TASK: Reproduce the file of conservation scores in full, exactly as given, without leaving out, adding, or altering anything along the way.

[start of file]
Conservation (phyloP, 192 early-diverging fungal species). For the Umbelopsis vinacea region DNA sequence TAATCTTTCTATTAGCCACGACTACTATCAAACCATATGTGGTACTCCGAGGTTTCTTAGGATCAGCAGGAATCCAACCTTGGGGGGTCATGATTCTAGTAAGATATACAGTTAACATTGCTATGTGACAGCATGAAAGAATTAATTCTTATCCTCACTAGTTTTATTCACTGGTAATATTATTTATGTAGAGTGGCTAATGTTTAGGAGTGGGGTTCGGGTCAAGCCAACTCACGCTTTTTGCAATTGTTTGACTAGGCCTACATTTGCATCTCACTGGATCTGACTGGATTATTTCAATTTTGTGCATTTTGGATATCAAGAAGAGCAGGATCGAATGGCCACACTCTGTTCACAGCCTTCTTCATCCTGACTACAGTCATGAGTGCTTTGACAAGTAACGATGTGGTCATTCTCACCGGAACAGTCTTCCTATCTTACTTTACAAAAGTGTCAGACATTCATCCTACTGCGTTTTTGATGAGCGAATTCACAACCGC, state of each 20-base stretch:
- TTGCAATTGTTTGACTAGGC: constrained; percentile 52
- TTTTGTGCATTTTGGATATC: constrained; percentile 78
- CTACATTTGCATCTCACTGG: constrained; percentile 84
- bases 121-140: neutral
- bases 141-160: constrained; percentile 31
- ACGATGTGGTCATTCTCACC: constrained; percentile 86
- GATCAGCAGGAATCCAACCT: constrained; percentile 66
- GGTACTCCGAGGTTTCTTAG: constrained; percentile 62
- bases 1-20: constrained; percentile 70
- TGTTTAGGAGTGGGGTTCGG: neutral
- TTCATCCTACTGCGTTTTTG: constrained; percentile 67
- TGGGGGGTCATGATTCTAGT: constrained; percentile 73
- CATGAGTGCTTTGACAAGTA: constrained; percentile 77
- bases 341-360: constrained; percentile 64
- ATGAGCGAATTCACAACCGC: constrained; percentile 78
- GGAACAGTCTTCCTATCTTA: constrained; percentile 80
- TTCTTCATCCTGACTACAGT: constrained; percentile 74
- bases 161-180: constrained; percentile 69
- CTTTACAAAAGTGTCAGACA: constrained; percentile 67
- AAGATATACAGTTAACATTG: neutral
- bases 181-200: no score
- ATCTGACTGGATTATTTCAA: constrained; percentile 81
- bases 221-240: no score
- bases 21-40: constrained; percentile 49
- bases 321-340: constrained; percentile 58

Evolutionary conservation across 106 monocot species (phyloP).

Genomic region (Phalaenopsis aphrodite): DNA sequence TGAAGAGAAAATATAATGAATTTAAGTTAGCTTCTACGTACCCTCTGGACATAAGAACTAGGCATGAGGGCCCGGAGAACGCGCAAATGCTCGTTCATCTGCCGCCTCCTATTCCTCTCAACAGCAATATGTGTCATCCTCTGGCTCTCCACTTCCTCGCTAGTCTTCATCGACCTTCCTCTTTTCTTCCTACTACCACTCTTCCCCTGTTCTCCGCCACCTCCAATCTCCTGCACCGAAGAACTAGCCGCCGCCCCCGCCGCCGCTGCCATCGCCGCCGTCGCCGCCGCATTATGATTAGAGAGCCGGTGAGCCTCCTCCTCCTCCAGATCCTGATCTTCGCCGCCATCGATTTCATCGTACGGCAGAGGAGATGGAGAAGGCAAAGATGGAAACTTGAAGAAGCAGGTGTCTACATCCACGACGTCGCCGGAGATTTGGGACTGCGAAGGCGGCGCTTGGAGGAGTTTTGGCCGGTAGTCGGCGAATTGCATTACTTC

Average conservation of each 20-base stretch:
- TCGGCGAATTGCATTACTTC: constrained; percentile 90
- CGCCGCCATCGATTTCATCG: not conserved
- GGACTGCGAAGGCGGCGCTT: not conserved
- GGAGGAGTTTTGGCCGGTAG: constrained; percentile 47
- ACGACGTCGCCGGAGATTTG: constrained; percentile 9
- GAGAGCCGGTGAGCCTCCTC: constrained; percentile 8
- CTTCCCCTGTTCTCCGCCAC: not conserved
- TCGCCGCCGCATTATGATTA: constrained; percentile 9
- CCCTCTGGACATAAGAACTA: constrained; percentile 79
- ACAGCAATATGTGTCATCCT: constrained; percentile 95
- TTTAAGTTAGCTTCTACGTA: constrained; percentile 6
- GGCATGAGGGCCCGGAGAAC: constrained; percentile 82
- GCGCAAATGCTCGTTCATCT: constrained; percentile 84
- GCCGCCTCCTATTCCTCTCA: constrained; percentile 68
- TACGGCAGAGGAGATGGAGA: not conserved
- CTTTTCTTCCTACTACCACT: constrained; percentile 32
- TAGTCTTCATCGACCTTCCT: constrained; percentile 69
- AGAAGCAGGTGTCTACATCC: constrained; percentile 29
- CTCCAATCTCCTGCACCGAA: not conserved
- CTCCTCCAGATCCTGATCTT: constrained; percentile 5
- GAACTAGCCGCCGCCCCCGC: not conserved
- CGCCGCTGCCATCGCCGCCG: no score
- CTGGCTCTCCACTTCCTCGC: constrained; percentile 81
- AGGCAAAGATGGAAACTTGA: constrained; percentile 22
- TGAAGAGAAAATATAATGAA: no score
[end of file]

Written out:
Conservation (phyloP, 192 early-diverging fungal species). For the Umbelopsis vinacea region DNA sequence TAATCTTTCTATTAGCCACGACTACTATCAAACCATATGTGGTACTCCGAGGTTTCTTAGGATCAGCAGGAATCCAACCTTGGGGGGTCATGATTCTAGTAAGATATACAGTTAACATTGCTATGTGACAGCATGAAAGAATTAATTCTTATCCTCACTAGTTTTATTCACTGGTAATATTATTTATGTAGAGTGGCTAATGTTTAGGAGTGGGGTTCGGGTCAAGCCAACTCACGCTTTTTGCAATTGTTTGACTAGGCCTACATTTGCATCTCACTGGATCTGACTGGATTATTTCAATTTTGTGCATTTTGGATATCAAGAAGAGCAGGATCGAATGGCCACACTCTGTTCACAGCCTTCTTCATCCTGACTACAGTCATGAGTGCTTTGACAAGTAACGATGTGGTCATTCTCACCGGAACAGTCTTCCTATCTTACTTTACAAAAGTGTCAGACATTCATCCTACTGCGTTTTTGATGAGCGAATTCACAACCGC, state of each 20-base stretch:
- TTGCAATTGTTTGACTAGGC: constrained; percentile 52
- TTTTGTGCATTTTGGATATC: constrained; percentile 78
- CTACATTTGCATCTCACTGG: constrained; percentile 84
- bases 121-140: neutral
- bases 141-160: constrained; percentile 31
- ACGATGTGGTCATTCTCACC: constrained; percentile 86
- GATCAGCAGGAATCCAACCT: constrained; percentile 66
- GGTACTCCGAGGTTTCTTAG: constrained; percentile 62
- bases 1-20: constrained; percentile 70
- TGTTTAGGAGTGGGGTTCGG: neutral
- TTCATCCTACTGCGTTTTTG: constrained; percentile 67
- TGGGGGGTCATGATTCTAGT: constrained; percentile 73
- CATGAGTGCTTTGACAAGTA: constrained; percentile 77
- bases 341-360: constrained; percentile 64
- ATGAGCGAATTCACAACCGC: constrained; percentile 78
- GGAACAGTCTTCCTATCTTA: constrained; percentile 80
- TTCTTCATCCTGACTACAGT: constrained; percentile 74
- bases 161-180: constrained; percentile 69
- CTTTACAAAAGTGTCAGACA: constrained; percentile 67
- AAGATATACAGTTAACATTG: neutral
- bases 181-200: no score
- ATCTGACTGGATTATTTCAA: constrained; percentile 81
- bases 221-240: no score
- bases 21-40: constrained; percentile 49
- bases 321-340: constrained; percentile 58

Evolutionary conservation across 106 monocot species (phyloP).

Genomic region (Phalaenopsis aphrodite): DNA sequence TGAAGAGAAAATATAATGAATTTAAGTTAGCTTCTACGTACCCTCTGGACATAAGAACTAGGCATGAGGGCCCGGAGAACGCGCAAATGCTCGTTCATCTGCCGCCTCCTATTCCTCTCAACAGCAATATGTGTCATCCTCTGGCTCTCCACTTCCTCGCTAGTCTTCATCGACCTTCCTCTTTTCTTCCTACTACCACTCTTCCCCTGTTCTCCGCCACCTCCAATCTCCTGCACCGAAGAACTAGCCGCCGCCCCCGCCGCCGCTGCCATCGCCGCCGTCGCCGCCGCATTATGATTAGAGAGCCGGTGAGCCTCCTCCTCCTCCAGATCCTGATCTTCGCCGCCATCGATTTCATCGTACGGCAGAGGAGATGGAGAAGGCAAAGATGGAAACTTGAAGAAGCAGGTGTCTACATCCACGACGTCGCCGGAGATTTGGGACTGCGAAGGCGGCGCTTGGAGGAGTTTTGGCCGGTAGTCGGCGAATTGCATTACTTC

Average conservation of each 20-base stretch:
- TCGGCGAATTGCATTACTTC: constrained; percentile 90
- CGCCGCCATCGATTTCATCG: not conserved
- GGACTGCGAAGGCGGCGCTT: not conserved
- GGAGGAGTTTTGGCCGGTAG: constrained; percentile 47
- ACGACGTCGCCGGAGATTTG: constrained; percentile 9
- GAGAGCCGGTGAGCCTCCTC: constrained; percentile 8
- CTTCCCCTGTTCTCCGCCAC: not conserved
- TCGCCGCCGCATTATGATTA: constrained; percentile 9
- CCCTCTGGACATAAGAACTA: constrained; percentile 79
- ACAGCAATATGTGTCATCCT: constrained; percentile 95
- TTTAAGTTAGCTTCTACGTA: constrained; percentile 6
- GGCATGAGGGCCCGGAGAAC: constrained; percentile 82
- GCGCAAATGCTCGTTCATCT: constrained; percentile 84
- GCCGCCTCCTATTCCTCTCA: constrained; percentile 68
- TACGGCAGAGGAGATGGAGA: not conserved
- CTTTTCTTCCTACTACCACT: constrained; percentile 32
- TAGTCTTCATCGACCTTCCT: constrained; percentile 69
- AGAAGCAGGTGTCTACATCC: constrained; percentile 29
- CTCCAATCTCCTGCACCGAA: not conserved
- CTCCTCCAGATCCTGATCTT: constrained; percentile 5
- GAACTAGCCGCCGCCCCCGC: not conserved
- CGCCGCTGCCATCGCCGCCG: no score
- CTGGCTCTCCACTTCCTCGC: constrained; percentile 81
- AGGCAAAGATGGAAACTTGA: constrained; percentile 22
- TGAAGAGAAAATATAATGAA: no score